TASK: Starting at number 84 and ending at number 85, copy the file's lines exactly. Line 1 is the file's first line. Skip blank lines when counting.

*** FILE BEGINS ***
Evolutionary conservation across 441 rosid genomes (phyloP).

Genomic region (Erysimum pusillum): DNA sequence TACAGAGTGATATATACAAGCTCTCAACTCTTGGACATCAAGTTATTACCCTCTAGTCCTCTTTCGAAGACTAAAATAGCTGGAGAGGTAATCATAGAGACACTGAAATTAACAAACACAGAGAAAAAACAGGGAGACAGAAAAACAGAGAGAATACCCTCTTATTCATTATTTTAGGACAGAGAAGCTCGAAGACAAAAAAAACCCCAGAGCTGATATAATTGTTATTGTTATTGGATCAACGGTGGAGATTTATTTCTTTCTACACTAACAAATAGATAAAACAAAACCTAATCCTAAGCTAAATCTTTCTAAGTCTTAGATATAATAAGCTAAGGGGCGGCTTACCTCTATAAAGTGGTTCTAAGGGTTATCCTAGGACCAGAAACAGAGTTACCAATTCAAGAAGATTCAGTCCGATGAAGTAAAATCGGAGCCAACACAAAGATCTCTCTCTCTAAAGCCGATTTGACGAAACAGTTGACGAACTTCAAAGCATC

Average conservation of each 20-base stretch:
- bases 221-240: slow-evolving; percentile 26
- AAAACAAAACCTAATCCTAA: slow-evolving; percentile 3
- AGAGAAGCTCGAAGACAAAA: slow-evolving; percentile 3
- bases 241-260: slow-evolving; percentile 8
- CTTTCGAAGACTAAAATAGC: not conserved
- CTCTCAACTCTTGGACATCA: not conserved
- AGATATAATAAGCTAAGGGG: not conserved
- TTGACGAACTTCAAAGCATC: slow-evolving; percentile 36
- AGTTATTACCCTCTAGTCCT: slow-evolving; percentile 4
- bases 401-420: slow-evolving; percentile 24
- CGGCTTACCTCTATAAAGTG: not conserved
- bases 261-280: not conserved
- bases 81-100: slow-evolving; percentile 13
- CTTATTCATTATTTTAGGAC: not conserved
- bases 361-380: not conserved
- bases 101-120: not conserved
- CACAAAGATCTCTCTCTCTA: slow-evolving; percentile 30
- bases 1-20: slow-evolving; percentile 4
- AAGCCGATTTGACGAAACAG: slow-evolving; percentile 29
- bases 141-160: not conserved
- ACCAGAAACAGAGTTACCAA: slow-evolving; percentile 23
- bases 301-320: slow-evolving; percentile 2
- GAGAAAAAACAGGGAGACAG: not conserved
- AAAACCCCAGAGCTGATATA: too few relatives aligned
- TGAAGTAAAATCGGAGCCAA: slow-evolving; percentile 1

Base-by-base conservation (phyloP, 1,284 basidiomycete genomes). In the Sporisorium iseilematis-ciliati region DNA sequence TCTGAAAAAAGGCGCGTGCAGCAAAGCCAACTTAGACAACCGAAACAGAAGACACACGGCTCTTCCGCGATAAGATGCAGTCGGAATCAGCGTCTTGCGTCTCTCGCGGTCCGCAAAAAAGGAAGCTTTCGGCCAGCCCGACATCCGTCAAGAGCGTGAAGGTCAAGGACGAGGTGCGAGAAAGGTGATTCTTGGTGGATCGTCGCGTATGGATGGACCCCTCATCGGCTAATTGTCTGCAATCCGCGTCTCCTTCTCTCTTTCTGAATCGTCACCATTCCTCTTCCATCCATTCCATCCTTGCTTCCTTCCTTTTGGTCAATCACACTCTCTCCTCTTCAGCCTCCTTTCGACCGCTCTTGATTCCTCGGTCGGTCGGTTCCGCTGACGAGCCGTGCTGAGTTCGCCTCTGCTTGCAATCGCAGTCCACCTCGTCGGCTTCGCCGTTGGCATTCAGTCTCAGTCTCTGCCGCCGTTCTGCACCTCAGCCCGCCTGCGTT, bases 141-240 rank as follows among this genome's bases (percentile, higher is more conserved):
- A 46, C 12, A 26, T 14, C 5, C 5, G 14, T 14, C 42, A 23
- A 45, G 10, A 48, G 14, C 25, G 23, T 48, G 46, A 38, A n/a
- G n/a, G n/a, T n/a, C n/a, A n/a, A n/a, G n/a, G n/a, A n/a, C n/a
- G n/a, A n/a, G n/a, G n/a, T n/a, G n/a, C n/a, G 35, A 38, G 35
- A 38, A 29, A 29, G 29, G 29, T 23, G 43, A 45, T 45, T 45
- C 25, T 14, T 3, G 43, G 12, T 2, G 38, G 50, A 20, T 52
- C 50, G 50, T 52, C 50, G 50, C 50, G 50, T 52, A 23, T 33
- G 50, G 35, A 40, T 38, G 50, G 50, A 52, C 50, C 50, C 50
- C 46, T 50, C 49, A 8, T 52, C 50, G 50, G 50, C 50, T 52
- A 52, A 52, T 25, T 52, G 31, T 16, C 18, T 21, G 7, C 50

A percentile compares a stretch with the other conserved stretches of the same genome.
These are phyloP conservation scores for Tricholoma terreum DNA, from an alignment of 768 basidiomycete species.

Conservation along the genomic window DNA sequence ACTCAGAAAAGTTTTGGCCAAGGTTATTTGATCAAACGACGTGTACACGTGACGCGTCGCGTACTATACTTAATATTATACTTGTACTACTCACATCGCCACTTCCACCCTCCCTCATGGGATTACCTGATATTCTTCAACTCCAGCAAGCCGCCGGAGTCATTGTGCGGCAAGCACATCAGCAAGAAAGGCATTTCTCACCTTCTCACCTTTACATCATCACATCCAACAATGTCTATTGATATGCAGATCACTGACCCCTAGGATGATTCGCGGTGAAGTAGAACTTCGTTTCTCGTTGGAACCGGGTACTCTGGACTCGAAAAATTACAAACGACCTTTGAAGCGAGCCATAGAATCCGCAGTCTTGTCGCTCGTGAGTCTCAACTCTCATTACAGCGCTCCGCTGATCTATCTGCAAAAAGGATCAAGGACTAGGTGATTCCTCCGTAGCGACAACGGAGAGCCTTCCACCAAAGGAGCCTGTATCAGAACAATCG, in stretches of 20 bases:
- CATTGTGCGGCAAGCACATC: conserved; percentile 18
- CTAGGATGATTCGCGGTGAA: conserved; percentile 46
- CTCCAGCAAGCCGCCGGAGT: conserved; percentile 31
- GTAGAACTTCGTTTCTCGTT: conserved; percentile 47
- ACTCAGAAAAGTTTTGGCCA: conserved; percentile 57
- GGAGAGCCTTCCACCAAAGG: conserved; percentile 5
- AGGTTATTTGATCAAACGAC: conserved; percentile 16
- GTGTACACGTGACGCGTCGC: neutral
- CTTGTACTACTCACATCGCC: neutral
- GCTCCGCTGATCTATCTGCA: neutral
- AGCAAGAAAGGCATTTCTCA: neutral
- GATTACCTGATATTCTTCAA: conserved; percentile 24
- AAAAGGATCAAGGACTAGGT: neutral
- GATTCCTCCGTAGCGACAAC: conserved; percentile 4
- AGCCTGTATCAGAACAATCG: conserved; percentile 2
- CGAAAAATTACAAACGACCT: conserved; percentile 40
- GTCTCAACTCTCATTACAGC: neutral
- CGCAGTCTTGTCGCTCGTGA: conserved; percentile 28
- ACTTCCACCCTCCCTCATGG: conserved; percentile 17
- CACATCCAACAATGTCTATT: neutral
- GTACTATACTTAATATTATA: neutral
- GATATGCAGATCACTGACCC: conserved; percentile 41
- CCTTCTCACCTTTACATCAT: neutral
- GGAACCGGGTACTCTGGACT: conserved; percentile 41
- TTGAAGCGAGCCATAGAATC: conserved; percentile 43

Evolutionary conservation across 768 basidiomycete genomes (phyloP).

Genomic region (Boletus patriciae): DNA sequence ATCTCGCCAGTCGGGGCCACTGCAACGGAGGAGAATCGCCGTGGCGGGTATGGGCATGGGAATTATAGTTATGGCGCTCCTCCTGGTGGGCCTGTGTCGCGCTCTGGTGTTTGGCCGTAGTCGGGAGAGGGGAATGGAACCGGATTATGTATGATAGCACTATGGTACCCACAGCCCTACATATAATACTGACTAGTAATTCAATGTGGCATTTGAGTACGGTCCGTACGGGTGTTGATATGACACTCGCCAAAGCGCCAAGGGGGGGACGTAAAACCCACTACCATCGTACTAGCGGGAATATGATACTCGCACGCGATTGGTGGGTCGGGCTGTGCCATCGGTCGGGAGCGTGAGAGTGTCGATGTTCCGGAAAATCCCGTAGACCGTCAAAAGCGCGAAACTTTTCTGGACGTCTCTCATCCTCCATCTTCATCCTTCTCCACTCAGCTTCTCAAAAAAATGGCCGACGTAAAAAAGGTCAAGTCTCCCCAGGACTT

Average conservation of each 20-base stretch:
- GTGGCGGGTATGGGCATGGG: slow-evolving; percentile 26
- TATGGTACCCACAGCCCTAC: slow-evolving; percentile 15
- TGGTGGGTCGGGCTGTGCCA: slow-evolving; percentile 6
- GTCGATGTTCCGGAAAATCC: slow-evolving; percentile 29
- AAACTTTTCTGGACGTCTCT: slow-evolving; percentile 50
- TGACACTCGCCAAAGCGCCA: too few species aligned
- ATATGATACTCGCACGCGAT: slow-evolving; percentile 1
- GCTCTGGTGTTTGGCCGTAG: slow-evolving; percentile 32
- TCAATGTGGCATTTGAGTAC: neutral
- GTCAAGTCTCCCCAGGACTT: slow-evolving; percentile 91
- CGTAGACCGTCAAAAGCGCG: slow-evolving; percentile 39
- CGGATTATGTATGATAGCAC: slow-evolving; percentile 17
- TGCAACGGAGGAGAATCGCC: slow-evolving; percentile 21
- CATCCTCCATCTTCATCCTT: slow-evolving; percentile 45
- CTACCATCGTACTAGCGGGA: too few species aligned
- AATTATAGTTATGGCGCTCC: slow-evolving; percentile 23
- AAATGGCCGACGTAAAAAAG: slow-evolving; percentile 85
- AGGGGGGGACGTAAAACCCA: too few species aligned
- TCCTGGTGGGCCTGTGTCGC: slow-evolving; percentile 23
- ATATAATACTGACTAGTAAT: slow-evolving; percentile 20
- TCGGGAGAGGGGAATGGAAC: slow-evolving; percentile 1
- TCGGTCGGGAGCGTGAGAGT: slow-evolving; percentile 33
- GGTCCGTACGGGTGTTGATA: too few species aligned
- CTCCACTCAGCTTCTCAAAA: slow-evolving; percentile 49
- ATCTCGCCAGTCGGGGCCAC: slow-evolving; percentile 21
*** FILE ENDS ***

- CATCCTCCATCTTCATCCTT: slow-evolving; percentile 45
- CTACCATCGTACTAGCGGGA: too few species aligned